Saturday, December 03, 2016

The breakout stop comes to the rescue (again)

In the second half of 2011, and in particular the last quarter, I was experiencing a frustrating time. The markets were volatile, and I suffered a number of trades where price initially broke out in my favour, only to sharply reverse and end up generating losses around a full -1R. This was because those trades had not been open a sufficient length of time for my trailing stop to start moving from its initial price level.

The trade that really stung was a long position in a small UK stock in November 2011. After initiating the trade, my open profits reached about +5R after only three days, yet my initial stop had not moved, based on the rules I used at the time. Then, price did a sharp about-turn, and three sessions later, I was stopped out for a full -1R loss.

After this happened, I retreated to cash and took a break to think.

The subsequent change to my own method resulted from reading David Ryan's interview in Market Wizards. Let's look at what he had to say:

"I want to buy it as soon as it goes to new highs."

"Stocks should be at a profit the first day you buy them. In fact, having a profit on the first day is one of the best indicators that you are going to make money on that trade."

So that tallied with my own beliefs as a trend follower.

Jack Schwager asked him the following question: If you buy a stock at new highs and then it pulls back into the range, at what point do you decide it was a false breakout?

Ryan's response was; "If it reenters its base, I have a rule to cut at least 50 percent of the position."

He went on:

"In some cases, it will break out and come back to the top of the base, but not reenter. That's fine, and I will stay with the stock. But if the top of the base was $20 and it breaks back to $19 3/4, I want to sell at least half of the position because the stock didn't keep on moving. Frequently, when a stock drops back into its base, it goes all the way back down to the lower end of the base. In the example, if it goes down from $21 down to $19 3/4, it will often go all the way back down to $16. Therefore, you want to cut your losses quickly."

As Ed Seykota would say, reading that was an "A-ha!" moment, and I implemented what I refer to as the 'breakout stop' into my own method. The only difference is that I am more aggressive than David Ryan in cutting the losses - I fully close the position if price falls back below the breakout level.

Using this type of stop does have its own frustrations - if price oscillates around the breakout level, you can get whipsawed around. But I can live with that. 

Immediately, the average size of my losing trades began to drop. Since adopting the rule in the summer of 2012, the average loss suffered has reduced to -0.41R.

In addition, my losing positions generally are cut very quickly - normally within 24 hours of opening the trade. This means that I do not have equity tied up for long in a non-performing position.

When you are adopting a trend following method, where the typical win ratio is less than 50%, this aggressive cutting of losses will have a major positive impact on your equity when compounded over a period of time.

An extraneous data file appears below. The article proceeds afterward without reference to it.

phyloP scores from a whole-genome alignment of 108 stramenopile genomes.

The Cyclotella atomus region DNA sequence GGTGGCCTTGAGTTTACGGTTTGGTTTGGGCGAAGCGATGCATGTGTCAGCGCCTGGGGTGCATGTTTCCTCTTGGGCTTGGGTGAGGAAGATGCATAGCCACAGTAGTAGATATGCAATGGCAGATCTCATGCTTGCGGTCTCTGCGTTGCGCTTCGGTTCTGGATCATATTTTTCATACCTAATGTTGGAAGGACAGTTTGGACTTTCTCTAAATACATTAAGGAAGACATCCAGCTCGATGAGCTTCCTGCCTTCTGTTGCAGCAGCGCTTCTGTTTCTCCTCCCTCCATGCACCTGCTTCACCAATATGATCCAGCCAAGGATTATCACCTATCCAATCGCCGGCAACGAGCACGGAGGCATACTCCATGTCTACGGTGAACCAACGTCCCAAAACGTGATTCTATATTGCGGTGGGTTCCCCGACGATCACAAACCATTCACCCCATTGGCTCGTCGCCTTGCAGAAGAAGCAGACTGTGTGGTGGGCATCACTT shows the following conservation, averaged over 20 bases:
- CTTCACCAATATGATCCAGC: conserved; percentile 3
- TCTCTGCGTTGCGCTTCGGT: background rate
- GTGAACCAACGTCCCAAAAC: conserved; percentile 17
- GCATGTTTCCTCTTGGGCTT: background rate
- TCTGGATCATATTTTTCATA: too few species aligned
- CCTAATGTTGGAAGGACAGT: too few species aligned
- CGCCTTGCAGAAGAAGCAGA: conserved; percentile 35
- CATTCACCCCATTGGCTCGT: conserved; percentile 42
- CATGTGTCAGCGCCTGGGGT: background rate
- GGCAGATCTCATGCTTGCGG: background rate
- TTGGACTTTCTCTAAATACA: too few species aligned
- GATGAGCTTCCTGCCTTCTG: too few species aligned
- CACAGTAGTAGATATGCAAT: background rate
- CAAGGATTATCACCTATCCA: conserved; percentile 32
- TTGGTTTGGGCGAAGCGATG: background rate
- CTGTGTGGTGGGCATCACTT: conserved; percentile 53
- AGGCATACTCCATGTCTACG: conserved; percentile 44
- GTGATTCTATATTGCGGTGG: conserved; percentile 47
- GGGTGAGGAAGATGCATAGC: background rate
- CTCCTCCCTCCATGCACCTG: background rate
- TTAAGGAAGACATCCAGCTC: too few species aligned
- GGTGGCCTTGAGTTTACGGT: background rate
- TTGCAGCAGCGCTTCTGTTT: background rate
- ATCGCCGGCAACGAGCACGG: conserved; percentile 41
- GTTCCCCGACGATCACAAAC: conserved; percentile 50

My latest losing trade demonstrates a breakout failure very well. Here is the chart:

You can see how price was starting to form a pattern of higher highs and higher lows from the early October price low. Throughout November, price started consolidating, and volatility started contracting. This gave me a potential setup. As soon as price broke out, I entered on an intra-day basis. 

As we can clearly see, this attempted price move was immediately repelled, and price fell back below the breakout level, triggering an exit the next morning. In this case, the loss suffered was -0.25R.

We can also see what happened next with price, which again mirrored Ryan's own observations. As of yesterday's close, price had fallen well below where my initial stop would have been placed (which, without the breakout stop, would have created a bigger loss), and price is now threatening to breakout in the opposite direction!

I have seen far too many charts, and suffered far too many losses, where the use of my own version of the 'breakout' stop' has helped save me money, far outstripping the losses suffered due to any whipsawing. 

This type of stop matches my own beliefs about trading and breakouts in particular, and was therefore easy to adopt from a psychological point of view.

I am a breakout trader, and if price breaks out, then at worst price will re-test the breakout level, but will not fall back within the previous price range. If it does, I bail out and move on - the breakout has failed, and the reason or rationale for entering the trade no longer exists.

As a result, the vast majority of my losing trades can be viewed simply as a cost of business.


  1. Steve, thanks so much for sharing your thoughts on this. I really appreciated the Market Wizards example, and why it would have had a big impact on you.

    Personally, I had a similar realization when reading Nick Radge's book. He laid out a pretty compelling case for trend followers to trail stops more aggressively. As you said, I've found the smaller losses that result from this approach really help with the positive expectancy over time.

    On the other hand, my system doesn't use ranges like you do. So this seems like an interesting area for potential improvement. I will have to start thinking about how to codify and test integrating even more tighter stops for these situations.


    1. Hi Jay, which of Nick Radge's books are you referring to?
      cheers Ian